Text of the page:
Other Palestinians reacted with anger, but Yasser Arafat shrugged off the US veto of a new resolution in the UN Security Council that demanded Israel neither harm or expel him. He told a gathering at his West Bank compound: "We are bigger than all decisions." The US move came, Ambassador John Negroponte said, because the resolution was "lopsided" and did not condemn terrorist groups attacking Israel. Britain, Germany, and Bulgaria abstained from the vote. Eleven other council members voted in favor.
A new audiotape, purportedly carrying the voice of Saddam Hussein, declared the ouster of US forces from Iraq "inevitable." The speaker, whom experienced listeners said they believed to be the ousted leader, made lengthy pauses and sounded weary, but he claimed to have made the recording in recent days. Addressing Iraqis, he said, in part: "I give you pleasant news. The [almost daily casualties] have begun to eat away at the enemy. You must tighten the noose." The 14-minute tape was broadcast on Arab TV stations.
Giving new momentum to the antigovernment movement in Iran, the nation's leading dissident cleric demanded publicly that the hard-line ruling establishment allow young people to choose their own future. Grand Ayatollah Hossein Ali Monta-zeri, once in line to become Iran's supreme leader, told a packed assembly hall: "The majority of our population is dissatisfied.... The matter should be put to popular vote." He also slammed the government's crackdown on writers and university professors as "a disgrace." The speech was his first since 1997, after five years under house arrest and a recent illness.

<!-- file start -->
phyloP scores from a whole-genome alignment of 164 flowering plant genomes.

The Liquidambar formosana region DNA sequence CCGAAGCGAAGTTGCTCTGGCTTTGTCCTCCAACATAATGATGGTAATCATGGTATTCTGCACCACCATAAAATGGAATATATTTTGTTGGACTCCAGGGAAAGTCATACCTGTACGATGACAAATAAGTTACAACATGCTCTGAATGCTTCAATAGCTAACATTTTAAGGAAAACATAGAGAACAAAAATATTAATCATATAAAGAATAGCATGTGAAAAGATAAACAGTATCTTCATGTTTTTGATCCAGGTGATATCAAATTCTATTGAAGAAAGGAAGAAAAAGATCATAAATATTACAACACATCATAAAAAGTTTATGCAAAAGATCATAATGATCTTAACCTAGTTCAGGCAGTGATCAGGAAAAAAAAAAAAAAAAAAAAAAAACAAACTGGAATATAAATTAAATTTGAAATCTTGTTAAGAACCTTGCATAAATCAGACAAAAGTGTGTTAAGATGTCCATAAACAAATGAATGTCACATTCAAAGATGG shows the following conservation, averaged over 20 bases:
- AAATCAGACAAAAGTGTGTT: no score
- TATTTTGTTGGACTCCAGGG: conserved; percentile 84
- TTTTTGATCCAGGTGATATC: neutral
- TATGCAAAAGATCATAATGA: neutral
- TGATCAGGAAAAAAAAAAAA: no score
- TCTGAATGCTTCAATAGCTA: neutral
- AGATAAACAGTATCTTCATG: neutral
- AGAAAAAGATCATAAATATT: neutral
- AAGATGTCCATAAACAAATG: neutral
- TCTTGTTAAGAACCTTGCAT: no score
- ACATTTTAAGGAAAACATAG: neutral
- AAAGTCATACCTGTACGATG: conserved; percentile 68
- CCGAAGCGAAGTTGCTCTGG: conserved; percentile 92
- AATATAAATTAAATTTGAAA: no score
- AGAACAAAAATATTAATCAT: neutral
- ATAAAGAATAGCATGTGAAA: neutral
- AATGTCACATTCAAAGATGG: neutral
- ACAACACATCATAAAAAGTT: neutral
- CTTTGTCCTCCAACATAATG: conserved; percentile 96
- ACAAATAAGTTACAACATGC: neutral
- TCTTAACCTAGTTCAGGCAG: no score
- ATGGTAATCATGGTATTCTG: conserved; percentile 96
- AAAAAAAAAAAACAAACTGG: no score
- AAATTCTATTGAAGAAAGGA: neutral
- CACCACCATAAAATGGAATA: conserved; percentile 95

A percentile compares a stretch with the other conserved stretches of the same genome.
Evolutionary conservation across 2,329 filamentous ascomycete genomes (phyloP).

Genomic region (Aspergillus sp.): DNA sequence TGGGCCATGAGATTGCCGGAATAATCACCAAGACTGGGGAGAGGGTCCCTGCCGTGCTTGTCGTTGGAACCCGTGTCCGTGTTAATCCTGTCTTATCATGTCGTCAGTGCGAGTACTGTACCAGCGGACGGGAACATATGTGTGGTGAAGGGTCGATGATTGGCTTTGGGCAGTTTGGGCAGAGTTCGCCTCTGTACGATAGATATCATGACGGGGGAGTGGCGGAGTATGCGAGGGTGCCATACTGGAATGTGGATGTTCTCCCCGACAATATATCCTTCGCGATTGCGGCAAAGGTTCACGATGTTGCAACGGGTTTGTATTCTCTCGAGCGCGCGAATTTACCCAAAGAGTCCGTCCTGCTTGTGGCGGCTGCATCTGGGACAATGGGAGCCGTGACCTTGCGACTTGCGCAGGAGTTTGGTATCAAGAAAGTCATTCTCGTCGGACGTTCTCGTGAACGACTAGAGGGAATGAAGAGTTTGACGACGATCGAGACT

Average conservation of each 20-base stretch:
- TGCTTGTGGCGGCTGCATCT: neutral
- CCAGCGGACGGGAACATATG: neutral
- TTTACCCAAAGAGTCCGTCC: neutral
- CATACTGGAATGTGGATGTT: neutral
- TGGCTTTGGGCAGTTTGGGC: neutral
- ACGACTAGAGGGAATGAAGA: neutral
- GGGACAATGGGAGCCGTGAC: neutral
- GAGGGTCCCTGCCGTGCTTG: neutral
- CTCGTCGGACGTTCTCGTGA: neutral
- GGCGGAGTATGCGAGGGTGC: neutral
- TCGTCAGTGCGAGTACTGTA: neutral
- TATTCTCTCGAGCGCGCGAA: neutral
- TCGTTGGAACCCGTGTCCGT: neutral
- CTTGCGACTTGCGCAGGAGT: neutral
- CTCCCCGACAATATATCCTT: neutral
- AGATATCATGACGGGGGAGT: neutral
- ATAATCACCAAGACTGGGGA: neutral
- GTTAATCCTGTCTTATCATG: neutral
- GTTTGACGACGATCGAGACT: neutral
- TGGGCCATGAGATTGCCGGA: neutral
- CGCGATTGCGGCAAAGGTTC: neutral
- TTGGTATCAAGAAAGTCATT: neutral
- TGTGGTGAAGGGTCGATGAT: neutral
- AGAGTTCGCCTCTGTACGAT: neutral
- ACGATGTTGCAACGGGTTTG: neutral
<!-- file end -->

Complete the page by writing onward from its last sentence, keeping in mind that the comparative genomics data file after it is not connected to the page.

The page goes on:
Homosexual marriage moved a step closer to becoming legal across Canada after Parliament's lower house defeated a resolution that would have upheld the definition of unions as being only between men and women. Tuesday's 137-to-132 vote, however, reflected the deep division over the issue. The nonbinding measure, sponsored by the opposition Alliance, was the first test of the ruling Liberal Party's intent to put Canada in the vanguard of countries legalizing same-sex unions. Only the Netherlands and Belgium currently allow them. Courts in Ontario and British Columbia recently declared the traditional definition of marriage unconstitutional, and homosexuals have since flocked there to be married.
With a heavy military guard posted outside his home, the deposed president of Guinea-Bissau signed an agreement in the presence of senior west African diplomats formally resigning. Kumba Yalla, who was toppled in a nonviolent coup Sunday, called for an all-civilian government to succeed him. Gen. Verissimo Correia Seabra, the army chief, named himself interim president but has said he doesn't want to keep the title.